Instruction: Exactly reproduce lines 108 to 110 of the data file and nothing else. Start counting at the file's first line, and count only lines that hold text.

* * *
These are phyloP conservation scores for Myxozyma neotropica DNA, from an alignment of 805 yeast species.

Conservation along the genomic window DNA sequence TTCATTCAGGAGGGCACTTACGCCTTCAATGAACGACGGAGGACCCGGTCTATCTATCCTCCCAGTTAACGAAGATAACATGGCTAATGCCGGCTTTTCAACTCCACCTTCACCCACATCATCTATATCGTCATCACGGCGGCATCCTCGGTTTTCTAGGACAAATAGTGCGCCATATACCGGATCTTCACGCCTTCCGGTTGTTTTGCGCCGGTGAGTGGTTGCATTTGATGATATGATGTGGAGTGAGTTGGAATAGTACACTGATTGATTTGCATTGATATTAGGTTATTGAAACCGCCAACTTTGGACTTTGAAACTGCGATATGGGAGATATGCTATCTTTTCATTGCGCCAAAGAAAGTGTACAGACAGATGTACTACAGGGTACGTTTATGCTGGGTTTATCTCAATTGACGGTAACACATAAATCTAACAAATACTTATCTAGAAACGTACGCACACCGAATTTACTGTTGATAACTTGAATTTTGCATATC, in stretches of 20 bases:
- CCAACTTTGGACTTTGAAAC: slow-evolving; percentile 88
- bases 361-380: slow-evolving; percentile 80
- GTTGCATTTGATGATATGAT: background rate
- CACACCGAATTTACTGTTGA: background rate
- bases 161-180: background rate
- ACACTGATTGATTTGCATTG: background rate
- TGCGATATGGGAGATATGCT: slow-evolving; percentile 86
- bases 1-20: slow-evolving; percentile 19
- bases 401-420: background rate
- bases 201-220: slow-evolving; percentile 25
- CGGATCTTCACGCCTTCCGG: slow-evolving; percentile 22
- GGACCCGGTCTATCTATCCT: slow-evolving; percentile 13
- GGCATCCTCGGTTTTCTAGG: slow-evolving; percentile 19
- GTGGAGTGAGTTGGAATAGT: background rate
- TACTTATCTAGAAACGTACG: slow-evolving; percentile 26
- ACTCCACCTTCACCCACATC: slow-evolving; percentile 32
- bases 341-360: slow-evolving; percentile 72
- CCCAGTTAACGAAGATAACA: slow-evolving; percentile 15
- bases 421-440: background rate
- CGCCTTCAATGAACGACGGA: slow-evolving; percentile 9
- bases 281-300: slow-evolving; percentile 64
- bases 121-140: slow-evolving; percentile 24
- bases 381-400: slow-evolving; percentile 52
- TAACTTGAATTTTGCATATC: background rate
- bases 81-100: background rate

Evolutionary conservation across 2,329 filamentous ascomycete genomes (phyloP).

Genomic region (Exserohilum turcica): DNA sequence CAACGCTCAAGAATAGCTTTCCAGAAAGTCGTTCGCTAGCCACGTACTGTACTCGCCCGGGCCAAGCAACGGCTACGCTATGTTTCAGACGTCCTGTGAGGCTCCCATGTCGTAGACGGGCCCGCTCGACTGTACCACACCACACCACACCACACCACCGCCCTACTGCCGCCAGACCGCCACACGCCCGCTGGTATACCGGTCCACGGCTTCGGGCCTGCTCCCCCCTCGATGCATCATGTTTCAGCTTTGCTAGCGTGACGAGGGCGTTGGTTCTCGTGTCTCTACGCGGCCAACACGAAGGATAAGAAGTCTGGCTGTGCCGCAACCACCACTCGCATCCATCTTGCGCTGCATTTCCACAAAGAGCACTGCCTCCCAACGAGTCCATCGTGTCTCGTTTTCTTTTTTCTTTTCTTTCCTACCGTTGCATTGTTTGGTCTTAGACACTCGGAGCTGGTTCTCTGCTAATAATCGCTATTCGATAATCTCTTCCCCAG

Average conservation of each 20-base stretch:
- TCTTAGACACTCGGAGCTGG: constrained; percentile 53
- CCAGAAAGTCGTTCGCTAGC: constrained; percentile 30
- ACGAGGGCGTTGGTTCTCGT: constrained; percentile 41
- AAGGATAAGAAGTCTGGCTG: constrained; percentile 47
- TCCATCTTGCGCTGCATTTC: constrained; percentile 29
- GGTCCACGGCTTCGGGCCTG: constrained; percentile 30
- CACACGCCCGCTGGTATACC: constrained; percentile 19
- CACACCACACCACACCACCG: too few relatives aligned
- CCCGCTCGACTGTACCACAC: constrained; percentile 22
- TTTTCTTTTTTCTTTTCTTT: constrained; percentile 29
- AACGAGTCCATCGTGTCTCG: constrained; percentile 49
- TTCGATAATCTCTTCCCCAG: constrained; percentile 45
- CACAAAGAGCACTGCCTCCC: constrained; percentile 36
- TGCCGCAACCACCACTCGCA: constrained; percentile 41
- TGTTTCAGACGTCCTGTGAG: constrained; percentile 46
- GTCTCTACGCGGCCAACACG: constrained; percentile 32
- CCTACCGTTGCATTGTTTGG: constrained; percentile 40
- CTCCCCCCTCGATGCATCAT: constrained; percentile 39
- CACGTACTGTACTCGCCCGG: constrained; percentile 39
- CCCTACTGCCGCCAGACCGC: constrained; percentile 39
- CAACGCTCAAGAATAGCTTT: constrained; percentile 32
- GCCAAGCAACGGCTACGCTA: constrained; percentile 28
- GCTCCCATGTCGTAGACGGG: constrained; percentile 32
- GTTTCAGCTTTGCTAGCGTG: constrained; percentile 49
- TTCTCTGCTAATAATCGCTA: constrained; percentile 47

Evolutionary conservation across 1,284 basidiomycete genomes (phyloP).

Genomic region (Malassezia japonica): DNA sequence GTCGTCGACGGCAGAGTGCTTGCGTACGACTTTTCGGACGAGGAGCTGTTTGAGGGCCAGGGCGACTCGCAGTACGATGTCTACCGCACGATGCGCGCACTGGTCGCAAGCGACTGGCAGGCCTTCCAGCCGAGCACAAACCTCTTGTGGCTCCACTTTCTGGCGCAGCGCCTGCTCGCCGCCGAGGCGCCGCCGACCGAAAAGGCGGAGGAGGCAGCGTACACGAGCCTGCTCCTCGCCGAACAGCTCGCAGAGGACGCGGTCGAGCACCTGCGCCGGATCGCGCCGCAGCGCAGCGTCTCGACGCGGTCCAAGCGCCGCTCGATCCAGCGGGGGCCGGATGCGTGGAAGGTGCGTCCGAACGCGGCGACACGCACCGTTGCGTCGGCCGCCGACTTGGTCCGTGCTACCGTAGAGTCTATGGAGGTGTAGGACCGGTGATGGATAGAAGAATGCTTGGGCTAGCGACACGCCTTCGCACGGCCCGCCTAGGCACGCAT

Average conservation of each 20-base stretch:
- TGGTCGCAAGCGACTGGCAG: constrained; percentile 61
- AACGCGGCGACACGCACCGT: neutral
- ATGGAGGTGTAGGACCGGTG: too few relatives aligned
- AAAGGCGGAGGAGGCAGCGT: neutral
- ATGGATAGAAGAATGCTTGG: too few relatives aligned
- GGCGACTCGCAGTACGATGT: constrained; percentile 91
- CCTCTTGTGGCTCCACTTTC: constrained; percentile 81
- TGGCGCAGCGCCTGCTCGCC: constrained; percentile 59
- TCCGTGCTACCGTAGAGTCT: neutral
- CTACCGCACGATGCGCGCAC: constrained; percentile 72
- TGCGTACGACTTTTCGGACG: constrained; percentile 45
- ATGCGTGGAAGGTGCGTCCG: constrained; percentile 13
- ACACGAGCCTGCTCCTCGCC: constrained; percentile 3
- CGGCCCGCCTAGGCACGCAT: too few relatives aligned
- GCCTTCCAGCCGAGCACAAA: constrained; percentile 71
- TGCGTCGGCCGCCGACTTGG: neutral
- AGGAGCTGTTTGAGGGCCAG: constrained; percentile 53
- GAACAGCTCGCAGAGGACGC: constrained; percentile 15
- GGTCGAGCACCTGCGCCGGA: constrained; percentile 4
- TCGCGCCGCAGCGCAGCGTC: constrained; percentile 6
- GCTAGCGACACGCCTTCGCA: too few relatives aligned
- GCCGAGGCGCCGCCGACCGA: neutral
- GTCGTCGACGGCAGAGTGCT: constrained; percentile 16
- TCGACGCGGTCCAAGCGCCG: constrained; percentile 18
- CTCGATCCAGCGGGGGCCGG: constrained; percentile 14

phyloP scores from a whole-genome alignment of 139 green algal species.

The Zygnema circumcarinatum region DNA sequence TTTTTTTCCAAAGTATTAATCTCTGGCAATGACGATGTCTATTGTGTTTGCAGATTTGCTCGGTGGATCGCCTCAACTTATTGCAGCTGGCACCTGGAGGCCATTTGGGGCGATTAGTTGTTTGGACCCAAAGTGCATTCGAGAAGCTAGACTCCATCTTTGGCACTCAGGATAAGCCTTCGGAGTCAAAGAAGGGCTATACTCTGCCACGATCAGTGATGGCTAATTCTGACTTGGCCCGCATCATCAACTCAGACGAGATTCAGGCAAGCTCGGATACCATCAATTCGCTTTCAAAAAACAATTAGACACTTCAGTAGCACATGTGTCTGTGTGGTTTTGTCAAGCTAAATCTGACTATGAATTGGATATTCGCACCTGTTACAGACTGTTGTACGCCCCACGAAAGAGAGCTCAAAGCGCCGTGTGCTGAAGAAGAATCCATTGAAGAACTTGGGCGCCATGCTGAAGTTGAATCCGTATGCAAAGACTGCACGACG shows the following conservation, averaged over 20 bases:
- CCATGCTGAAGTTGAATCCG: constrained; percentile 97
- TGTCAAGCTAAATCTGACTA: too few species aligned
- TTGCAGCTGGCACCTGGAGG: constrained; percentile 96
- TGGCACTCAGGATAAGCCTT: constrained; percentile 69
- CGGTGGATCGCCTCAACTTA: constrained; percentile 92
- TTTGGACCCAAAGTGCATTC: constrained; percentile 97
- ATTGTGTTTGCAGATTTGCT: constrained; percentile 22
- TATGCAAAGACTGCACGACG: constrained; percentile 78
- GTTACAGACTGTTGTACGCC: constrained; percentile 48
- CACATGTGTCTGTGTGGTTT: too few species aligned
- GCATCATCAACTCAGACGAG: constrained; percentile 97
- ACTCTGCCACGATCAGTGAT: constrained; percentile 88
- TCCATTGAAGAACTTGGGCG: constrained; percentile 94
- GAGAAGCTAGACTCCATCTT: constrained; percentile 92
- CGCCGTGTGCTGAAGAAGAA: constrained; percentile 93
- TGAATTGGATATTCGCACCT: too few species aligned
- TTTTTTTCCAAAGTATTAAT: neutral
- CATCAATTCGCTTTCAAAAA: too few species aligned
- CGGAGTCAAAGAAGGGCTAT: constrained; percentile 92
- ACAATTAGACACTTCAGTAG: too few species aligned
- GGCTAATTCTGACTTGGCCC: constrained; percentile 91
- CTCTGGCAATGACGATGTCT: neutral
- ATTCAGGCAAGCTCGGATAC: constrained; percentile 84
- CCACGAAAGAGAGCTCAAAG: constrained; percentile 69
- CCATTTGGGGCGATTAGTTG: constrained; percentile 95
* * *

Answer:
- ATTCAGGCAAGCTCGGATAC: constrained; percentile 84
- CCACGAAAGAGAGCTCAAAG: constrained; percentile 69
- CCATTTGGGGCGATTAGTTG: constrained; percentile 95